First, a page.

By Lauren Donley

    If you’re reading this issue of The Westsider, it means that summer has now come to an end. For those of us who enjoy basking in the sun – like a Stony Creek reptile – this will not come as welcome news. But perhaps we can all take comfort in the fact that as the heat starts to decline, so too will cases of sphenopalatine ganglioneuralgia.

    Hang on, supercalifragilistic… what?!

    More commonly known as an ‘ice-cream headache’ or ‘brain freeze’, most would be familiar with the symptoms. An intense but short-lived pain behind the forehead and temples, triggered by scoffing down something cold – like a delicious Slurpee on a warm summer day.

    Ever wondered what’s going on in your head when an ice-cream headache strikes? Well, here’s the scoop!

    Left out in the cold

    For starters, the science of headaches and migraines is quite poorly understood. Much of the research in this area is based on studies by Paul Ehrlich, a German immunologist who won the Nobel Prize for Medicine in 1908. For reference, this is the same year that delivered us the Ford Model T motor car, and the first aeroplane flight to carry a passenger.

    Even less time and research funding has been invested into understanding the ice-cream headache, given that the pain usually passes quickly with no lasting effects. To be blunt, nobody really seems to care that much (except for you dear reader – please don’t give up just yet!).

    Still here? Ok good. Before getting to the cause of that sudden pain inside your skull, a quick anatomy lesson might be helpful.

    A smart mouth

    Inside your mouth is a dense network of blood vessels that supplies blood to the roof of your mouth and throat. Sitting behind this area is the internal carotid artery, a major blood vessel that carries blood and oxygen to your brain.

    When you tuck into something cold, the blood vessels in the roof of your mouth rapidly narrow. Also known as vasoconstriction, this is a survival reflex that occurs throughout your body to draw blood away from your skin and prevent heat loss in cold conditions.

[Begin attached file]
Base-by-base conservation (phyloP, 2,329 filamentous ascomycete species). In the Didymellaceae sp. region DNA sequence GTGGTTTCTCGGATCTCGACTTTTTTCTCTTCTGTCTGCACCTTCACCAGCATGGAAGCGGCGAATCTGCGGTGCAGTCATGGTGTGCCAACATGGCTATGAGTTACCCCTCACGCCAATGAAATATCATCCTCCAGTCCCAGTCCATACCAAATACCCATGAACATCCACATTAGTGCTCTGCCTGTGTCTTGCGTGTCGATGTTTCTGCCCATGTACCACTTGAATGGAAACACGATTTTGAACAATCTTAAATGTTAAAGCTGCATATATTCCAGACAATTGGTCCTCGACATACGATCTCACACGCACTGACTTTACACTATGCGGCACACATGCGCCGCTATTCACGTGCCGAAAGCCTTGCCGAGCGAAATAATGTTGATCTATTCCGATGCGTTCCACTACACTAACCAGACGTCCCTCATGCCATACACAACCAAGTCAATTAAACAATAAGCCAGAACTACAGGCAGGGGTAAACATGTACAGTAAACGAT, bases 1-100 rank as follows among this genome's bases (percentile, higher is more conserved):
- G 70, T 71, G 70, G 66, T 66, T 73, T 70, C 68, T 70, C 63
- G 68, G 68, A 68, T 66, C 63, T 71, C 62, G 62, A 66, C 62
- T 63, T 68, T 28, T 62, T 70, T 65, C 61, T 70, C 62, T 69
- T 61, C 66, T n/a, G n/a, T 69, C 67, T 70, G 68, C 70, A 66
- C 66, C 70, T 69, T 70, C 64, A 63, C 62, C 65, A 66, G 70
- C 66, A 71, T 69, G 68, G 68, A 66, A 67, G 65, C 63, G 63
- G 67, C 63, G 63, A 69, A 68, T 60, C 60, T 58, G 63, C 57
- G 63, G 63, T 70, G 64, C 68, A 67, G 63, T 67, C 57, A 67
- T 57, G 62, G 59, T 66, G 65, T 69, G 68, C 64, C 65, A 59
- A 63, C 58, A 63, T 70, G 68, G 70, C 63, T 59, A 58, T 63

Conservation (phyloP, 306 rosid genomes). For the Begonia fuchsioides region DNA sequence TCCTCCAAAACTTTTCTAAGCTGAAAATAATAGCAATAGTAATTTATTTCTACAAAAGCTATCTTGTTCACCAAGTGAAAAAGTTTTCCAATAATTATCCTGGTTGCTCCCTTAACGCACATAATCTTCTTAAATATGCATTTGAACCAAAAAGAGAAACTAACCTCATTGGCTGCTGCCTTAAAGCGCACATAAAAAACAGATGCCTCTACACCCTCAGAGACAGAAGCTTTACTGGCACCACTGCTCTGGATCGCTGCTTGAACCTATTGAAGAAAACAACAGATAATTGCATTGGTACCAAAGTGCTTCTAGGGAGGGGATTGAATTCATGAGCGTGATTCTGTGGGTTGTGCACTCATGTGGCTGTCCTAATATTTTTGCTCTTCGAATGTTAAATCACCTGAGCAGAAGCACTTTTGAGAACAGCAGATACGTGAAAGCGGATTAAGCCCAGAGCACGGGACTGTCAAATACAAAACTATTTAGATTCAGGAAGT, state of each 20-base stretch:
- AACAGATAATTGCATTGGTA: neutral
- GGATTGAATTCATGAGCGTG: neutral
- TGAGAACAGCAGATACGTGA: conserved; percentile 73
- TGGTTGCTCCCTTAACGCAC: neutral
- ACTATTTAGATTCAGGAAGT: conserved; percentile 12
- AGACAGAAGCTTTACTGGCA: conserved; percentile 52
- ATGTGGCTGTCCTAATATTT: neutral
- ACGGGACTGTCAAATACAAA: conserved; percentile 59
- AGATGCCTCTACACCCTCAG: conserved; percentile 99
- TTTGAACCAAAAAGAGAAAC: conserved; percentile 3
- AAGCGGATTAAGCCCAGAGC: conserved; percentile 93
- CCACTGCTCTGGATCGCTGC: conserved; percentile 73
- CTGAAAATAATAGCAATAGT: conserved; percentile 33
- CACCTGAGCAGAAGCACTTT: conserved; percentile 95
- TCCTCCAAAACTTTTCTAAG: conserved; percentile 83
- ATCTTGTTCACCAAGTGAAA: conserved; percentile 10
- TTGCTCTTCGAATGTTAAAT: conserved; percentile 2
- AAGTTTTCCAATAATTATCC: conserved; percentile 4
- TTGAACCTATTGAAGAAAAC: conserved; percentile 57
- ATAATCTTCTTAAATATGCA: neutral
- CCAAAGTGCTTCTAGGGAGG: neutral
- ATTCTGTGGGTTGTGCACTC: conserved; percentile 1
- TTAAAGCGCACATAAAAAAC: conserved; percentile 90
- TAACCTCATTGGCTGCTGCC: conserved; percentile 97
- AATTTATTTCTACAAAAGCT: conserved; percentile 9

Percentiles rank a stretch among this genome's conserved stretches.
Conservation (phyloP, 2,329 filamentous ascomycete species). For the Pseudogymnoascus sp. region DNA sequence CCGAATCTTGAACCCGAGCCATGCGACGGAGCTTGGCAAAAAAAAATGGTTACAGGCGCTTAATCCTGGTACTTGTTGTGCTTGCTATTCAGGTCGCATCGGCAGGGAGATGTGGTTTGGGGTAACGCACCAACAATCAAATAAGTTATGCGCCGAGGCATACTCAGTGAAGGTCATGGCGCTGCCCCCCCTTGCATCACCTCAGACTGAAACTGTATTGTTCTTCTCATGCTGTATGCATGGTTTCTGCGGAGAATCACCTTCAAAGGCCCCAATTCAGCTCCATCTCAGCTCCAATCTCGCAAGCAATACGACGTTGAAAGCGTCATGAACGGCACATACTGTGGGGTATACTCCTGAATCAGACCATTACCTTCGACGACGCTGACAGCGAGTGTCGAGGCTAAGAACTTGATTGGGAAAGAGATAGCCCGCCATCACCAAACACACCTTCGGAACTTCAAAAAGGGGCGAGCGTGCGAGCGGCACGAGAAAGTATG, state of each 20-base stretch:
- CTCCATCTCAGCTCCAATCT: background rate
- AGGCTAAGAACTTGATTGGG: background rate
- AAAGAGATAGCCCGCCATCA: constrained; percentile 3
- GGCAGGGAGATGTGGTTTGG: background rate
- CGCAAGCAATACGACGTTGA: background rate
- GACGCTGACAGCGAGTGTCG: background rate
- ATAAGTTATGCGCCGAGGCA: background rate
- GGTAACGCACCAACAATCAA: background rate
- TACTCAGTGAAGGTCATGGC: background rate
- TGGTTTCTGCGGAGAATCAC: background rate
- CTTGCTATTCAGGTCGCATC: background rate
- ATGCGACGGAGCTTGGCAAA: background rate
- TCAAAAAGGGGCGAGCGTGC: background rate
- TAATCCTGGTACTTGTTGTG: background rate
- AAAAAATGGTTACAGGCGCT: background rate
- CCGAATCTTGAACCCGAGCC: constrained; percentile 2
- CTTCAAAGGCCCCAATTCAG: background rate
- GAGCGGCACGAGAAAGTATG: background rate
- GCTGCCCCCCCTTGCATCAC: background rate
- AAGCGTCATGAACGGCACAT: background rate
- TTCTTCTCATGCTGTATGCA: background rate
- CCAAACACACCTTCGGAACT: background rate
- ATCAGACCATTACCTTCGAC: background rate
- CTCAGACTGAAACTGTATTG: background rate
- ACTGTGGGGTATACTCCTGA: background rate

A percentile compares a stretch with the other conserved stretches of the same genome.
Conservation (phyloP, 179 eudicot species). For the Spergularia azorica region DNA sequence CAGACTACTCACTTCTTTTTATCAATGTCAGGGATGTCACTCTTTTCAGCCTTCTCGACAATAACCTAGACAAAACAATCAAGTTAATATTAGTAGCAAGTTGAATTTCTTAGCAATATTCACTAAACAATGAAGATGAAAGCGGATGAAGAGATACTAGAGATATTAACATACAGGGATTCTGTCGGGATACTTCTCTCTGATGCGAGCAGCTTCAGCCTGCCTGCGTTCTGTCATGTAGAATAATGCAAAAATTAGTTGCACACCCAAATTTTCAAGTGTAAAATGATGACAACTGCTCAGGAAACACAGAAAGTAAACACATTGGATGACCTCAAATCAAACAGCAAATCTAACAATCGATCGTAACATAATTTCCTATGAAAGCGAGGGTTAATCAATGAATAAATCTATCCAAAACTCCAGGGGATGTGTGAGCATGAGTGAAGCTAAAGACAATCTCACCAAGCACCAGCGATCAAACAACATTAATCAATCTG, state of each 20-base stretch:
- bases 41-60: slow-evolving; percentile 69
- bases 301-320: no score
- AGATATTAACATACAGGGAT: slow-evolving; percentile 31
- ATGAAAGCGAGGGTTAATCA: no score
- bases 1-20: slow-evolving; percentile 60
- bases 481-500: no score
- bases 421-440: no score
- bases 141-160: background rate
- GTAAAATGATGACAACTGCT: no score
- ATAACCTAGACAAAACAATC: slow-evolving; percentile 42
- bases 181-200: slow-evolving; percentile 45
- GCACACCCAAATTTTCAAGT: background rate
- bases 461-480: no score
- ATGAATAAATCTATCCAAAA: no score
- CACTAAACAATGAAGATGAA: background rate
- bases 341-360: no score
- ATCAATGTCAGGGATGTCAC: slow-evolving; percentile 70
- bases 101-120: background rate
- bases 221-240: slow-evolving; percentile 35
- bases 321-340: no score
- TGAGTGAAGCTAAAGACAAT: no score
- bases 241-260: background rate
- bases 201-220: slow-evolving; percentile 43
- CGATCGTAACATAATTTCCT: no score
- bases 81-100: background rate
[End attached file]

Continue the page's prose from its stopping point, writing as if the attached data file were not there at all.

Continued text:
When this reflex occurs within your head, it temporarily reduces the amount of blood flowing to your brain. This may sound alarming, but fortunately your brain will continue to receive an adequate supply of blood from the other vessels in your head.

    Intertwined with these blood vessels are thousands of tiny nerve endings that relay pain and other sensations to your brain via the trigeminal nerve. An upper section of this nerve extends into your forehead, which is a common site of pain during an ice-cream headache.

    And now back to the ice-cream!

    Pain and the brain

    Scientists generally agree that an ice-cream headache is a feedback loop that essentially involves the following steps: 

    1) You eat something cold too quickly.
    2) Blood vessels and nerves in the roof of your mouth detect the cold.
    3) A pain response travels to your brain via the trigeminal nerve.
    4) A sudden headache makes you stop eating the cold thing.

    But circling back to the lack of research over the last century, scientists are less certain about what is happening between steps 2 and 3. Basically, the ‘how’ and ‘why’ of the pain response.

    One theory is that the pain response is triggered by the cold, or reduced blood flow to your brain – or a combination of both. In short, your mouth directly perceives cold as pain.

    Another theory is that the rapid narrowing of blood vessels in the roof of your mouth is followed by a rapid dilation to help increase blood flow to your brain – and this is what triggers the pain response. Or to channel Cold Play, the pain response is triggered by a rush of blood to the head.

    Tips and tricks (for after sips and licks)

    Now that we’ve got to the bottom of the science (and this column), there’s just one last practical item left to cover,  and that’s what you can you do about an ice-cream headache – without cutting out the ice-cream, of course.

    Firstly, it’s worth noting that ice-cream headaches tend to be more common in children, and in those who experience migraine headaches. In children, this is because they are more likely to eat quickly with little regard for the consequences. In the case of migraines though, once again, the science linking these two types of headache isn’t well understood.

    Secondly, the best way to avoid an ice-cream headache is to eat and drink cold things slowly, and to warm up them in your mouth before swallowing.

    And finally, if you do feel an ice-cream headache coming on, you can take (cold) comfort in the fact that it will most likely pass in less than 30 seconds. But to speed things along, your best option is to press your tongue or thumb against the roof or your mouth, or to take a sip of warm water… and turn that brain freeze into a brain thaw!

    Human Interest
    Human Interest
    Welcome to your regular column on the science of human beings…and being human. Brought to you by Lauren Donley, an unashamed science nerd who never misses an opportunity to share a story about bodily functions. Please note that this article is for general interest and is not a replacement for medical care. If you have any questions or concerns about your health, please contact your doctor.

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